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Old Glasgow Pubs by john gorevan


Gallocher's Bar.

32 Raglan Street, Glasgow.

Family portrait of Frank Gallocher and is family circa 1909

Frank Gallocher with his wife Helen and mother Ann Docherty with their kids. circa 1909. Thanks to Walter Gallocher.

Licensed premises have been on this site since 1872 when D & M McFarlane traded here. The pub sat at the corner of 32 Raglan Street and 2-4 Braco Street.

Malcolm McFarlane the senior partner lived a 3 Braco Street. The brothers continued trading here until 1879.

Wine & Spirit Merchants William Neilson Shaw then took over. Mr Shaw also ran a public house at 19 William Street, Anderston. He lived in the exclusive Star Hotel in Port Glasgow. William N Shaw continued as licensee until 1907.

The licence was then granted to Frank Gallocher a prosperous Wine and Spirit Merchant businessman who also ran a public house at 136 Abbotsford Place (later known as the Moreen Bar) in an exclusive part of the Gorbals area. Frank was living at 14 Devon Street before moving to Damien Villa, Rosendale Road, Pollokshaws.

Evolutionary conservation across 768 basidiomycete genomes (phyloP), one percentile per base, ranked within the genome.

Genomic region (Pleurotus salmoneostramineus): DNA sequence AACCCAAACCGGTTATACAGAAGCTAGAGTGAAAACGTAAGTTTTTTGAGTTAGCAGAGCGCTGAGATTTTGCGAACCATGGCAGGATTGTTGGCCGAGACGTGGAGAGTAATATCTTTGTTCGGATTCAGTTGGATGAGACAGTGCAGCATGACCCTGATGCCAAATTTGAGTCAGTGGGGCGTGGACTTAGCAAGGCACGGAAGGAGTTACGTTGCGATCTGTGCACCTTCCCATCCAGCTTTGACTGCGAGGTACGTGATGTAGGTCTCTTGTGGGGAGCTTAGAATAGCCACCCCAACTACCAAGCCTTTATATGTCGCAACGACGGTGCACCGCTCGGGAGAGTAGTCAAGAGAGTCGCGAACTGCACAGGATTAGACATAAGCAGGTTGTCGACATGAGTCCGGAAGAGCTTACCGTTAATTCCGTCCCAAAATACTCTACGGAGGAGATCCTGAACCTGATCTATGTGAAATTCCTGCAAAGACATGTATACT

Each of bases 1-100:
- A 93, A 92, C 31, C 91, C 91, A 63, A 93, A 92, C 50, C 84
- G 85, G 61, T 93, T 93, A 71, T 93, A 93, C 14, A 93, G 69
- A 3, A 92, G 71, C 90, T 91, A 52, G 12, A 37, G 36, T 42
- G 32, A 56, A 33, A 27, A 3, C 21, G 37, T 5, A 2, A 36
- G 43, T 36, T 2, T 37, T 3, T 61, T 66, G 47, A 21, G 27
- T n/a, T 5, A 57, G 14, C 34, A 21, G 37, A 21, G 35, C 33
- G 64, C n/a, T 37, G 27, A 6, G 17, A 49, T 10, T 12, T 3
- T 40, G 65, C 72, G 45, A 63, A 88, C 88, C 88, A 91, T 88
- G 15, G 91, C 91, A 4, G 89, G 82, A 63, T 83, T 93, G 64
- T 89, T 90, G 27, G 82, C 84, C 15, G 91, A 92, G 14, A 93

Frank passed away in 1915, the licence was transfered to William Browne McAulay as one of the trustees of his estate.

Over the next 50 years quite a few well known publicans owned this great pub including, William B McAuley, who took over in 1921 to 1927. William was also secretary for "Gordon & Blair" (1923) Ltd, Edinburgh Brewers.

James Webster 1928 to 1937, was yet another well known and respected Gorbals publican to own this pub. James Webster was also a valued member of the Scottish Licensed Trade. Another member of his family Alexander G Webster had premises at 4 Braco Street as an Accountant and Valuer and sold the pub to Michael Roper.

Next to own the premises was Michael and James Roper. The Roper's had public houses all over the city including, Mathieston Street, Neptune Street, Norfolk Street, and Port Dundas Road.

After the Roper's yet another well known Gorbals publican to ran this old pub, Charles Sweeney 1950s, a cousin of Hugh Gallagher. Hugh Gallagher was one of the last publican's to run this old pub before the demolition of most of the Street in the mid 1960s.


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